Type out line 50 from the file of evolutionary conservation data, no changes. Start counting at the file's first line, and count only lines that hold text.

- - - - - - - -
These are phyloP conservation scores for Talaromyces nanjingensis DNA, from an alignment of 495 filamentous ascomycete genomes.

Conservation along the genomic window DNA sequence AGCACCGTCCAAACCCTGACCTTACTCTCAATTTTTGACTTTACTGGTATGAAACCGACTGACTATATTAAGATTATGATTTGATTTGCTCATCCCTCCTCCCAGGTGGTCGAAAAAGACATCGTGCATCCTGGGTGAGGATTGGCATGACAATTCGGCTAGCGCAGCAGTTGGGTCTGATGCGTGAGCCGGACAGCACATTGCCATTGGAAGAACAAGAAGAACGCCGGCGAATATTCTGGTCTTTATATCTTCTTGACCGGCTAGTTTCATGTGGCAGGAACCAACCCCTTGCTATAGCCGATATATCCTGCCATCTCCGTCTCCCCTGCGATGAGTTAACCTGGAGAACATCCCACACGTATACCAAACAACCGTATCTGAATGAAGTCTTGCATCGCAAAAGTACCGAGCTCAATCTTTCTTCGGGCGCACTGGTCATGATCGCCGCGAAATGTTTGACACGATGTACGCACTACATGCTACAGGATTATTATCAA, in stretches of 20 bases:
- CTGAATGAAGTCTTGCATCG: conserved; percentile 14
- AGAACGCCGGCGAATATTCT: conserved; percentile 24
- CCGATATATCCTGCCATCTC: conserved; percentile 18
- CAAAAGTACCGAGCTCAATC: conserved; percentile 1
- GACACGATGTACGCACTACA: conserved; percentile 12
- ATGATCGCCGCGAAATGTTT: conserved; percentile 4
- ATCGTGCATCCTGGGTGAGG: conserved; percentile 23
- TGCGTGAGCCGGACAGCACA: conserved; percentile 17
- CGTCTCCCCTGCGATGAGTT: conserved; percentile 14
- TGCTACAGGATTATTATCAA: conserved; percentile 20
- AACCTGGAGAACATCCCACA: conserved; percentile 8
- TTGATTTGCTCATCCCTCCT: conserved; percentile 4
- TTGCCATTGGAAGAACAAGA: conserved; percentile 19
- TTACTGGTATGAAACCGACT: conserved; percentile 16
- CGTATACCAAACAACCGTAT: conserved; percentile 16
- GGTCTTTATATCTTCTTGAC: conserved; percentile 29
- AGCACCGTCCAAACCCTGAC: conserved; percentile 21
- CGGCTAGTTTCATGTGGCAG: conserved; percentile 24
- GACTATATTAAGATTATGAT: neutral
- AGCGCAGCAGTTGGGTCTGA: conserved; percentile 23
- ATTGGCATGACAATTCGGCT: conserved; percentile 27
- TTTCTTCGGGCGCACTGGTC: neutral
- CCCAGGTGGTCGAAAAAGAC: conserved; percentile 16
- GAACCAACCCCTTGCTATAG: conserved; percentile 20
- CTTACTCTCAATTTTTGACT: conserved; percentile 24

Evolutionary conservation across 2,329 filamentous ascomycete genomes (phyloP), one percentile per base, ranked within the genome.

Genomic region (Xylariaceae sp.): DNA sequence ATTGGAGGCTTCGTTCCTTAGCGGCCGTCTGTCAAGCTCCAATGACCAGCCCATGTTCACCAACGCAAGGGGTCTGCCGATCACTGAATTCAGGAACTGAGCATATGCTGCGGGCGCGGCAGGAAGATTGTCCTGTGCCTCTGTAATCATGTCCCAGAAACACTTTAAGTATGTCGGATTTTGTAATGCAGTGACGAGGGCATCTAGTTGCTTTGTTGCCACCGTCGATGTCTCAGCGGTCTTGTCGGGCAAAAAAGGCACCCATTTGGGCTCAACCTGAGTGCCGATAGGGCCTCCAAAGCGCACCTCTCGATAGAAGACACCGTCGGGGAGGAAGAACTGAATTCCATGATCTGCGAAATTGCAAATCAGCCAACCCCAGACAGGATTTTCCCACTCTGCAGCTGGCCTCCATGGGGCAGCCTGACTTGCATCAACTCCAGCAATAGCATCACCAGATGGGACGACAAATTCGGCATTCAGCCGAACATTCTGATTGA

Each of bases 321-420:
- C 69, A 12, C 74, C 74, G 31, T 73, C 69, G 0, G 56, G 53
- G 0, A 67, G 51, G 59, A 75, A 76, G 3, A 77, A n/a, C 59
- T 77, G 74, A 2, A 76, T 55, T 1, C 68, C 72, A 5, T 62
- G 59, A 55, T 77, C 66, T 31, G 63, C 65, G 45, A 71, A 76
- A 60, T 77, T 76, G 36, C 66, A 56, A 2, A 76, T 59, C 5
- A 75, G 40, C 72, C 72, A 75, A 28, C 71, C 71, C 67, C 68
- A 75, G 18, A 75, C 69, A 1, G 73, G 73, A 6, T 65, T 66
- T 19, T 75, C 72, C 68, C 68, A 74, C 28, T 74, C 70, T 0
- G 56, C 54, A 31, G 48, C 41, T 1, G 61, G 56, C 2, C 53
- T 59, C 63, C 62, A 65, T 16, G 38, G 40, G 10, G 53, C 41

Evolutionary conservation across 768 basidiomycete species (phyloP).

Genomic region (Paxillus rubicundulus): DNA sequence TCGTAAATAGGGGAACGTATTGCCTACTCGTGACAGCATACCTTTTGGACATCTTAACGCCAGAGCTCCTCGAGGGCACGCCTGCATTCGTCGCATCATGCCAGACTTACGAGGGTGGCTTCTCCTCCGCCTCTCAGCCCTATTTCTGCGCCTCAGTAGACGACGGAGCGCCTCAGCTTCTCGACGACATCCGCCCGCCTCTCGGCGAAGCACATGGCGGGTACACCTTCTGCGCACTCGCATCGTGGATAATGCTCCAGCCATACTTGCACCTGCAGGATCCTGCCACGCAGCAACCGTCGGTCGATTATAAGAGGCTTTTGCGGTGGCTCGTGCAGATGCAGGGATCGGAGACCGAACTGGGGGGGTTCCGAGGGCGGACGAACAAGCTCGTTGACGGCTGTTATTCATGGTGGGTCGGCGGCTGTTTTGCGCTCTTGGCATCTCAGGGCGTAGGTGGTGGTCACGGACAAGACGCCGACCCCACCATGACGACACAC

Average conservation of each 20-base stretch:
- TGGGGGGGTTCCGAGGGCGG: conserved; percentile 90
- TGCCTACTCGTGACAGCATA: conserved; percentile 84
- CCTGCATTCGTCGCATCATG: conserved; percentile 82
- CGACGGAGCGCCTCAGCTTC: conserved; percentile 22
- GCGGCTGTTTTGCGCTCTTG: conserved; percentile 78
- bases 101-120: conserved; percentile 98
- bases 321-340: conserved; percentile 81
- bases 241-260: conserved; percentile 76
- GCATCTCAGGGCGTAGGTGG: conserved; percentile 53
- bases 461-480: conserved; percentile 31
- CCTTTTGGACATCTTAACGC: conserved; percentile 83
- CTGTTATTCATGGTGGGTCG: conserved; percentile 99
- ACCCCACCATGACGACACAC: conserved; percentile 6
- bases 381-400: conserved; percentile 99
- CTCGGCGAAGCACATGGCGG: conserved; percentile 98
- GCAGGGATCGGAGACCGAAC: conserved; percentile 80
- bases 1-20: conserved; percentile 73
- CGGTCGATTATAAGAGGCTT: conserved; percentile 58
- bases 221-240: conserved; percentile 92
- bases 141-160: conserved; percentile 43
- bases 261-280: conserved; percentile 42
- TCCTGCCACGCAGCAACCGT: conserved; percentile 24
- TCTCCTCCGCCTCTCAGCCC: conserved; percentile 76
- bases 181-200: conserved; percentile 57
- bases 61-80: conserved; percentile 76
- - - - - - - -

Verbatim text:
- bases 321-340: conserved; percentile 81